I. Allegro II. Adagio-Presto-Adagio III. Allegro molto
In February 1939, Bartók was the soloist in a Lausanne performance of his Second Piano Concerto, conducted by Ernest Ansermet. He was persuaded to write a brief programme note for the occasion: “I wrote my first piano concerto in 1926. I believe it is a successful work although it is difficult – frankly, very difficult – for both orchestra and audience. A few years later, in 1930-31, I wanted to write a counterweight to my first concerto with the Concerto no. 2, which is less difficult for the orchestra, and its thematic material is more pleasing. This intention explains why most of the work’s themes are more popular and lighter. In its lightness, it resembles one or two of my youthful works.”
Well, composers are not infallible when it comes to self assessment: although the Piano Concerto no. 2 can be confused with many things, one of Bartók’s early works is not one of them. And although it is true that the orchestral texture is more transparent, and the thematic material more “pleasing” than in the first concerto, we should note that Bartók makes no reference in his programme note to the piano solo – and this is no accident. Where the pianist’s material is concerned, the technical demands of the Second Concerto probably surpass that of the first. Naturally the piano solo posed no problems to Bartók himself, and he performed it publicly on 29 occasions with many of the great conductors of his era. Bartók was an exponent of the classical-romantic tradition, one of those composer pianists for whom the piano concerto genre was particularly important: these musicians could show off their wares alongside their own instrument to their best advantage, and yet within the framework of highest symphonic style. Mozart, Beethoven and Liszt composed piano parts for themselves which often – as is the case with Bartók and his first two concertos – were written down in less detail than those works dedicated to famous virtuosi. The composers after all, knew what they really wanted to say and had the technical ammunition to refine it on the night of performance. Bartók’s Second Concerto connects to this tradition in this sense, but also through its clear formal construction and musical/historical references. The opening movement, for example, is launched by a theme taken from Stravinsky’s Firebird and this allusion, indeed its undisguised pilfering, also shows how Bartók’s aesthetic diverges from Beethoven and the Classical-Romantic tradition, and gravitates back to those of Bach and the Baroque era. Thus the composer is a craftsman rather than an original artist or genius. A polyphonic manner of thinking, building on contrapuntal techniques, takes the place of harmonic thinking. For Bartók, it was not original invention of material that was now important but rather, how it was used.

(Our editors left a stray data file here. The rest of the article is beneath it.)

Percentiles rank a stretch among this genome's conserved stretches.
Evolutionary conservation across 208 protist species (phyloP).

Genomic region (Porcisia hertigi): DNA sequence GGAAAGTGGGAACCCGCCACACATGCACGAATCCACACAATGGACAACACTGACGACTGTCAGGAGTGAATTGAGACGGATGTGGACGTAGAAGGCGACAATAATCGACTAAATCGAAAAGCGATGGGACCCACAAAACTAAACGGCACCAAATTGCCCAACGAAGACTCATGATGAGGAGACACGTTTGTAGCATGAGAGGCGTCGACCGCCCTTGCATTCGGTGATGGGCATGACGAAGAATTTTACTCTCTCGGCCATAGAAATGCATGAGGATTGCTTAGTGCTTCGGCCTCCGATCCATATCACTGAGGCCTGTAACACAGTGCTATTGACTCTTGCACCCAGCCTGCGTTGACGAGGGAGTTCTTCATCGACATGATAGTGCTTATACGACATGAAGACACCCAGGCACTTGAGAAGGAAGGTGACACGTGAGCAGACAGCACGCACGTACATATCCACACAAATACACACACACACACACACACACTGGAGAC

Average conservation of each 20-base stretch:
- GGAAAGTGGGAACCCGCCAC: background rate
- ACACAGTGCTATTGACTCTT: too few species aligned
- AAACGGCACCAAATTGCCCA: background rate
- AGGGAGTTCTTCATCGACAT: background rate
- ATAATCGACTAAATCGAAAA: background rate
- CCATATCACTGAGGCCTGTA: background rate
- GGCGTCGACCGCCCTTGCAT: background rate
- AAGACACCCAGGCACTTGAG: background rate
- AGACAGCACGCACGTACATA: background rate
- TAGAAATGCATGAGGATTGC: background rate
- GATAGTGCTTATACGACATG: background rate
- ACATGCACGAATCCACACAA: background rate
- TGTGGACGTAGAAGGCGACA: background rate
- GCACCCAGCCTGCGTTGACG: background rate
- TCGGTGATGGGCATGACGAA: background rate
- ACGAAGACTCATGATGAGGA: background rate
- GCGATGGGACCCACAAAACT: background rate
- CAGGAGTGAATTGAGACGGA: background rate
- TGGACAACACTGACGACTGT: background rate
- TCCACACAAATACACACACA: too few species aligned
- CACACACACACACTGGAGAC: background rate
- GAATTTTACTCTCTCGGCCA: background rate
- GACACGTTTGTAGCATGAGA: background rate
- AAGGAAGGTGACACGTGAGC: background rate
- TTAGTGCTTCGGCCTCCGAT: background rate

The construction of the work can be described as a “bridge form” (ABCBA). Thus the fast outer movements largely share the same material, while the slow middle movement has a Scherzo at its centre. Its orchestration is not customary: in the first movement Bartók calls for only woodwind, brass and percussion; that of the Adagio, muted strings and timpanis; while the Scherzo employs strings, woodwind and a group of percussion. Only in the third movement does he take advantage of the entire orchestra. The colourful procession of moods and styles of the first movement mixes the Stravinsky theme and Bachian counterpoint, while the most differing pianistic and compositional techniques alternate, filled with an irresistible Bartókian energy. The second movement is the most important section of the work: the strings produce other worldly static chords piling intervals of fifths upon one another, maintaining a dialogue with the piano – it is an evocation of solitary man and nature at night. Suddenly, the piano launches into frantic motion, the central section became for terrain of vibrating colours and terrifying hallucinations, which suddenly again merges into an Adagio played by string orchestra. The careering final movement is a typical piece from the Bartók oeuvre: using the same theme from the first movement, it is an Allegro barbaro for large orchestra.